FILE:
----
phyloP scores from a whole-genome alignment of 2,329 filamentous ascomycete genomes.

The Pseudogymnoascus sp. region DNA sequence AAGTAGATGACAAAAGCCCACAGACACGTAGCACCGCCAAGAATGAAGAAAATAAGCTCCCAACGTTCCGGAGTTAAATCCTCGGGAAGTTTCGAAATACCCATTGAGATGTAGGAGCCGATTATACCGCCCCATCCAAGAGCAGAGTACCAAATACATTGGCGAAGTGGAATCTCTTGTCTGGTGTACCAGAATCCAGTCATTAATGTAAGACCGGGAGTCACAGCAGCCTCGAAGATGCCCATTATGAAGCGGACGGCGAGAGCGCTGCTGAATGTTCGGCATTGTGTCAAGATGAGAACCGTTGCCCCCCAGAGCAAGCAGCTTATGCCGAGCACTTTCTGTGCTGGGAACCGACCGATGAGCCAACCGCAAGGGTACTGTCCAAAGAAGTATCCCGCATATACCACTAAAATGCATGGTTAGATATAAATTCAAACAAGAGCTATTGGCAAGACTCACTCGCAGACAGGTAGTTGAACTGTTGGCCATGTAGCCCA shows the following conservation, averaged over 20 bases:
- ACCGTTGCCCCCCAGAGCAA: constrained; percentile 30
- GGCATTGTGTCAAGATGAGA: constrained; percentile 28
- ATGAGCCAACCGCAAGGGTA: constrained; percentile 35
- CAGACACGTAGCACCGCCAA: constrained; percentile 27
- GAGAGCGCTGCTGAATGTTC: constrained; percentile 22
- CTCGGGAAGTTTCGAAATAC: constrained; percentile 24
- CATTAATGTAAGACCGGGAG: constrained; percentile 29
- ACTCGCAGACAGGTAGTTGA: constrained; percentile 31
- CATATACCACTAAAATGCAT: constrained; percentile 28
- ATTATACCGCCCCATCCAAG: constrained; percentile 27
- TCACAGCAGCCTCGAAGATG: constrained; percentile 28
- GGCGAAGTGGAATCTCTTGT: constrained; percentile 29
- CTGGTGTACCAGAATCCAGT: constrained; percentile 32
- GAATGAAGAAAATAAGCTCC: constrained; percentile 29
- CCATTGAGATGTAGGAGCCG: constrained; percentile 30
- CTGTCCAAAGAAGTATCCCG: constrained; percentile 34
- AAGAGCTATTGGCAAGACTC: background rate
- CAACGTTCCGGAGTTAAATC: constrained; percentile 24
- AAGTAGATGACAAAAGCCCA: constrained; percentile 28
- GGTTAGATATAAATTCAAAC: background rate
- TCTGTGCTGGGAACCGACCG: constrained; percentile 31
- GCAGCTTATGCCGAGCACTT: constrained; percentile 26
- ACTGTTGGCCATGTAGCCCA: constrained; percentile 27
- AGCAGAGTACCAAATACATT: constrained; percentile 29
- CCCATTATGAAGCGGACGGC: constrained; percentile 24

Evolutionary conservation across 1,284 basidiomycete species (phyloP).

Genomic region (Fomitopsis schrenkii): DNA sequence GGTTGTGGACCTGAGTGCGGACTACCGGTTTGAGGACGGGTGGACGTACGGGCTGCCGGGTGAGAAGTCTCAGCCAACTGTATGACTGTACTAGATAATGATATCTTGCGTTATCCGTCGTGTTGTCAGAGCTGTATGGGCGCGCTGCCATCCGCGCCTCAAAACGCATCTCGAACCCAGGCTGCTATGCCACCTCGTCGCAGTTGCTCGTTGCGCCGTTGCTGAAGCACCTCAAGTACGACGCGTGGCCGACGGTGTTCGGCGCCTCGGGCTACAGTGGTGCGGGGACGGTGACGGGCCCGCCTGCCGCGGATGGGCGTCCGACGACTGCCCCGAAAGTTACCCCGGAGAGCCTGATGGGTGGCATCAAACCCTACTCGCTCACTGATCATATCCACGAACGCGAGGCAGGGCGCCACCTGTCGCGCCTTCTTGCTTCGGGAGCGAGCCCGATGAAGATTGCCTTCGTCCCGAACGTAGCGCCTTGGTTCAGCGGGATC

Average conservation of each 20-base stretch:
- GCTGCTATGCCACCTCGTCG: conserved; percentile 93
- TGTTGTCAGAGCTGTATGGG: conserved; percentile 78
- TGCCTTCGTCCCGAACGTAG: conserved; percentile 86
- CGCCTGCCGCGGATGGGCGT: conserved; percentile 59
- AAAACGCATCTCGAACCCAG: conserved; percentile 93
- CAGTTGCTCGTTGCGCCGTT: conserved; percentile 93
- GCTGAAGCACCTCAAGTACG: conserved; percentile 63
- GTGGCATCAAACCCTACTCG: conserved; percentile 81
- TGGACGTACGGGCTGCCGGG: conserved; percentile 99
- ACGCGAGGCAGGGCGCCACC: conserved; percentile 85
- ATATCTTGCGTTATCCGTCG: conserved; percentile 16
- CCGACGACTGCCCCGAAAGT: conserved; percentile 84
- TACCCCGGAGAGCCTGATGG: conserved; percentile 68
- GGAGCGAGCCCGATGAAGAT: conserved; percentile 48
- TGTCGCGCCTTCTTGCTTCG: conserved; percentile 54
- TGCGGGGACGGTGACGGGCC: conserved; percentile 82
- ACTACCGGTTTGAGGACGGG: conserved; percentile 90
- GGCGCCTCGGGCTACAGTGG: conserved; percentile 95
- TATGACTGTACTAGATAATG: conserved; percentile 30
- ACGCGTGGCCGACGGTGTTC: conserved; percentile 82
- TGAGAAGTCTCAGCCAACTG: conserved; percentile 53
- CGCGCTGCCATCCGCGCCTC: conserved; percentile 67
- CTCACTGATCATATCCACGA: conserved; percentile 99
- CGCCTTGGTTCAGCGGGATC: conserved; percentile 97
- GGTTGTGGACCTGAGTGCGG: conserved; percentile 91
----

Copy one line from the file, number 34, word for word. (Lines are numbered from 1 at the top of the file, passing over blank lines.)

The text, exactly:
- CGCCTGCCGCGGATGGGCGT: conserved; percentile 59